Nobel Prize in Chemistry goes to DNA cell repair pioneers
The Royal Swedish Academy of Sciences awarded the Chemistry prize to Tomas Lindahl, Paul Modrich and Aziz Sancar for their independent work on DNA that provided knowledge on how living cells function, which has led to the development of new cancer treatments.
The scientists will share a reward of nearly $1 million, the UPI reports.
Human DNA is constantly damaged by external attacks such as ultraviolet radiation, free radicals and other carcinogenic substances.
DNA molecules are also inherently unstable, as thousands of spontaneous changes occur to a cell's genome daily and defects to DNA can materialise during the millions of times cell division takes place in the body every day.
Lindahl, Modrich and Sancar will share this year's Nobel Prize in Chemistry for "having mapped, at a molecular level, how cells repair damaged DNA and safeguard the genetic information," The Royal Swedish Academy of Sciences said in a statement.
"The reason our genetic material does not disintegrate into complete chemical chaos is that a host of molecular systems continuously monitor and repair DNA," the statement adds.
Although scientists in the 1970s believed DNA was an extremely stable molecule, Lindahl's work demonstrated that DNA decays at a rate that would make life impossible on Earth.
Lindahl, born in Sweden, discovered base excision repair, a molecular mechanism that constantly prevents the collapse of DNA.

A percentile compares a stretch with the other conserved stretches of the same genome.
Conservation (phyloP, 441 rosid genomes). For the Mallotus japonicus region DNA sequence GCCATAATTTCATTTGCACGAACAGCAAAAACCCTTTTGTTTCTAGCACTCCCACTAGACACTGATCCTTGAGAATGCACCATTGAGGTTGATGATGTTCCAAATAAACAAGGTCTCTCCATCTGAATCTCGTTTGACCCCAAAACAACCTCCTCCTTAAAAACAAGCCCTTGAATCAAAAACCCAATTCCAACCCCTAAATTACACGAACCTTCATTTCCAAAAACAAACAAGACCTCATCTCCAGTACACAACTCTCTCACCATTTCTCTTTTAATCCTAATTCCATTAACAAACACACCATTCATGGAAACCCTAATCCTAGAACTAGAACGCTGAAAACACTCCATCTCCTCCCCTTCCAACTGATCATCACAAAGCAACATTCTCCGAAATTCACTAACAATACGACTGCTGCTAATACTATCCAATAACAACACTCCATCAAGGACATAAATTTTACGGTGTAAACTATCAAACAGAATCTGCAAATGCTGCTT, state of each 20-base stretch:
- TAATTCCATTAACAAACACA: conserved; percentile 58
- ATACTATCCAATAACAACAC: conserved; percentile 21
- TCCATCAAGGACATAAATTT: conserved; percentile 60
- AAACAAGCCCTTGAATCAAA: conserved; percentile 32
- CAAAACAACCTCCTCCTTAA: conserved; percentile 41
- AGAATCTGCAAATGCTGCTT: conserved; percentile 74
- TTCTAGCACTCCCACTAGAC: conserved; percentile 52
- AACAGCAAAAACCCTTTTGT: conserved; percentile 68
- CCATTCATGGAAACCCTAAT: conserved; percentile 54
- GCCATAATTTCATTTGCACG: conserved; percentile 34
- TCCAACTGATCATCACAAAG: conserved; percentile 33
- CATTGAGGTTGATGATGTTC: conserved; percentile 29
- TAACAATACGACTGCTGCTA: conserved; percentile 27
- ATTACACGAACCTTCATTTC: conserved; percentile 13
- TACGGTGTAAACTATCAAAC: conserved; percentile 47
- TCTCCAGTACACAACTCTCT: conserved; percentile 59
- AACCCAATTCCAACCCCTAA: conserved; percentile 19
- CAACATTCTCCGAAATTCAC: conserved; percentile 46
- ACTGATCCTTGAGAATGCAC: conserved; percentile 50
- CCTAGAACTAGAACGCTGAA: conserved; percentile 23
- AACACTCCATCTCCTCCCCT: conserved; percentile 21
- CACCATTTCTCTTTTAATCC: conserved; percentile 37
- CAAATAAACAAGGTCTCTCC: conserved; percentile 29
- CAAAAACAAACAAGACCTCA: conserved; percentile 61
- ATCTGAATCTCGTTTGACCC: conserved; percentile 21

Lindahl is currently an emeritus group leader at England's Francis Crick Institute and the emeritus director of Cancer Research UK.
Modrich, born in the United States, discovered mismatch repair, a cell mechanism that allows the cell to correct errors that occur when DNA is replicated during cell division. An inherited variant of colon cancer can be caused by hereditary defects to mismatch repair, which reduces error frequency during DNA replication by about a thousand times.
Modrich is a researcher at the Howard Hughes Medical Institute non-profit organization and a professor of biochemistry at the Duke University School of Medicine.
Sancar, a dual Turkish and US citizen, mapped out the nucleotide excision repair mechanism, which allows cells to repair UV damage to DNA. People with defects to the repair system will develop skin cancer if exposed to sunlight. Nucleotide excision repair also corrects defects caused by mutagens, such as from tobacco smoke.
Sancar is a professor of biochemistry and biophysics at the University of North Carolina School of Medicine.
"Their systematic work has made a decisive contribution to the understanding of how the living cell functions, as well as providing knowledge about the molecular causes of several hereditary diseases and about mechanisms behind both cancer development and aging," The Royal Swedish Academy of Sciences said in a background report.
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